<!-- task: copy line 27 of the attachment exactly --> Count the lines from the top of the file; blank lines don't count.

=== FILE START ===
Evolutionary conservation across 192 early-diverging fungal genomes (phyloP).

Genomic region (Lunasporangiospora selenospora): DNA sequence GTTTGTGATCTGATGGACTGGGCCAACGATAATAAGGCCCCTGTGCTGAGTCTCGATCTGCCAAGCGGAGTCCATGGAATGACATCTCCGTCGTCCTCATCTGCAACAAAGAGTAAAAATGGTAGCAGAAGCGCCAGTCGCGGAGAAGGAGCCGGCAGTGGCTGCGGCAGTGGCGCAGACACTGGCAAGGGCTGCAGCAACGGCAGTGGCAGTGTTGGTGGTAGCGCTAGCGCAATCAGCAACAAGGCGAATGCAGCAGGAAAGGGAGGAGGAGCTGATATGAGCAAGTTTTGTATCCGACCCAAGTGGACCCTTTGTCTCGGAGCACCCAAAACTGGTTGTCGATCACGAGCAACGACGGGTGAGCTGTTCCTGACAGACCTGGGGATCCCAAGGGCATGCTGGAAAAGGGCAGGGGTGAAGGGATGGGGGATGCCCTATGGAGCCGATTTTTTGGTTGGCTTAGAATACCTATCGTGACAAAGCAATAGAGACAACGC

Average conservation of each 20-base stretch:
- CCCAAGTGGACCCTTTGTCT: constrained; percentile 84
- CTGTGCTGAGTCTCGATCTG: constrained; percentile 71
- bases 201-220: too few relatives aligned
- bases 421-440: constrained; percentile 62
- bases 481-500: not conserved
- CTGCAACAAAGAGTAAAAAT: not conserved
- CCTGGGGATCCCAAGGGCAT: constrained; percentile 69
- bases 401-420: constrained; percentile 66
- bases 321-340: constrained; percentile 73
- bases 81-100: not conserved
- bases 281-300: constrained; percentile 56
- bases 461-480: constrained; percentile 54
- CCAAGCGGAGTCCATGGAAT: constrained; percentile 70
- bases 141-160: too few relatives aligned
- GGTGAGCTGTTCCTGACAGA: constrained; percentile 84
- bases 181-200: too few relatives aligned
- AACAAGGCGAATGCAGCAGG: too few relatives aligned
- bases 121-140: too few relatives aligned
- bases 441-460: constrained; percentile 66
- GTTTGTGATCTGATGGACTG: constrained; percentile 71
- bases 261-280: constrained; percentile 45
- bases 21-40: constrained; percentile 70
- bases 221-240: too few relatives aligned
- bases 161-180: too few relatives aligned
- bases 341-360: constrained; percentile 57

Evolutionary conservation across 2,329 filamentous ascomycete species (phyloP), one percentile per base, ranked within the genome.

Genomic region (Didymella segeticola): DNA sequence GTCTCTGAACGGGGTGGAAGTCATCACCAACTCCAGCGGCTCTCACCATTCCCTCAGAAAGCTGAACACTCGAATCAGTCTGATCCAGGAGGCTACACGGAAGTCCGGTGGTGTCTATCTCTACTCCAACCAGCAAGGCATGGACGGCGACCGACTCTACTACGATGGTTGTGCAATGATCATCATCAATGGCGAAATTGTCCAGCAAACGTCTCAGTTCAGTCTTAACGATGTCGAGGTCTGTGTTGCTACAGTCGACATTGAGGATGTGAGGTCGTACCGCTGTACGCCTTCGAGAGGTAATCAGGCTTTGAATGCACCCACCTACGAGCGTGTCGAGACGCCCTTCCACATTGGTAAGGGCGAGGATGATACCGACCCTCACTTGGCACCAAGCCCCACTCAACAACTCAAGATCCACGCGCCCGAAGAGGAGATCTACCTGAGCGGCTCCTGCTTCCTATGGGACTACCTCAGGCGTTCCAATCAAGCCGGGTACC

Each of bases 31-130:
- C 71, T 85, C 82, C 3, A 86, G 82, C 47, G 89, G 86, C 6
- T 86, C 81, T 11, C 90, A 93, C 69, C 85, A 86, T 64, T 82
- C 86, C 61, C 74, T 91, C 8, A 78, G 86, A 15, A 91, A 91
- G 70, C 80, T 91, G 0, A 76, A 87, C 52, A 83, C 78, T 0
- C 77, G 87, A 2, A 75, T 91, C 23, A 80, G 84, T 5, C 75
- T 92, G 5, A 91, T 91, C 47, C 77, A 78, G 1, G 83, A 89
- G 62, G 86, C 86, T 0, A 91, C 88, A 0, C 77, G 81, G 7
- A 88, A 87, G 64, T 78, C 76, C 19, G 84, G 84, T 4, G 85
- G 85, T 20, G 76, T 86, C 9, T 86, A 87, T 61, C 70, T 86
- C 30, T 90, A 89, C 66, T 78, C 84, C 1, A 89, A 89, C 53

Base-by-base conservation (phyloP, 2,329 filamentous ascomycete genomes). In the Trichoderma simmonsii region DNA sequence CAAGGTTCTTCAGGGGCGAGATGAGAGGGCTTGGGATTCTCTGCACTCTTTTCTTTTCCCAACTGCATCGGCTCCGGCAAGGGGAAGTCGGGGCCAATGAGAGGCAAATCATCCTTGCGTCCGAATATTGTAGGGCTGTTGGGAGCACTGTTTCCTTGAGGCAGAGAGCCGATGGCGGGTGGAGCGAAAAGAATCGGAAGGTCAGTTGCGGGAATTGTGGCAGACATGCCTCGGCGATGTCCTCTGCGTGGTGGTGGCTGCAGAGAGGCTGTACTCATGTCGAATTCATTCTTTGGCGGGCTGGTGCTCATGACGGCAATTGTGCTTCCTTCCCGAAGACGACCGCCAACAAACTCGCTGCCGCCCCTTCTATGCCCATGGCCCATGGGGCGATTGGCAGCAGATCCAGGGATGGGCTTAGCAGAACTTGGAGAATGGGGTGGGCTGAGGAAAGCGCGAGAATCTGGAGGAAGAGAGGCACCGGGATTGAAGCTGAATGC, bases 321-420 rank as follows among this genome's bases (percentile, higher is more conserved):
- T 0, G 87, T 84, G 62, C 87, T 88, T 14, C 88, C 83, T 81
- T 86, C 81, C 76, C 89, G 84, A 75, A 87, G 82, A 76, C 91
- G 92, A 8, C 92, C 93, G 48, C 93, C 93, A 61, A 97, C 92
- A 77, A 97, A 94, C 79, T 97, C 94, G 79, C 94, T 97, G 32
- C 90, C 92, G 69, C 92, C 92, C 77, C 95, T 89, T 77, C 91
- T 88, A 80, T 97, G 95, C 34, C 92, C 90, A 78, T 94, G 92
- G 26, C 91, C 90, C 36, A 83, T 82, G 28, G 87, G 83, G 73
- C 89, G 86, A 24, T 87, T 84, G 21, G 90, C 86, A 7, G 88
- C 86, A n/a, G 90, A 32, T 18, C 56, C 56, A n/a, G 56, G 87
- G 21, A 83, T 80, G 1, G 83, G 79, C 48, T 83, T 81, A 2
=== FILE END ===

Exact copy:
- bases 161-180: too few relatives aligned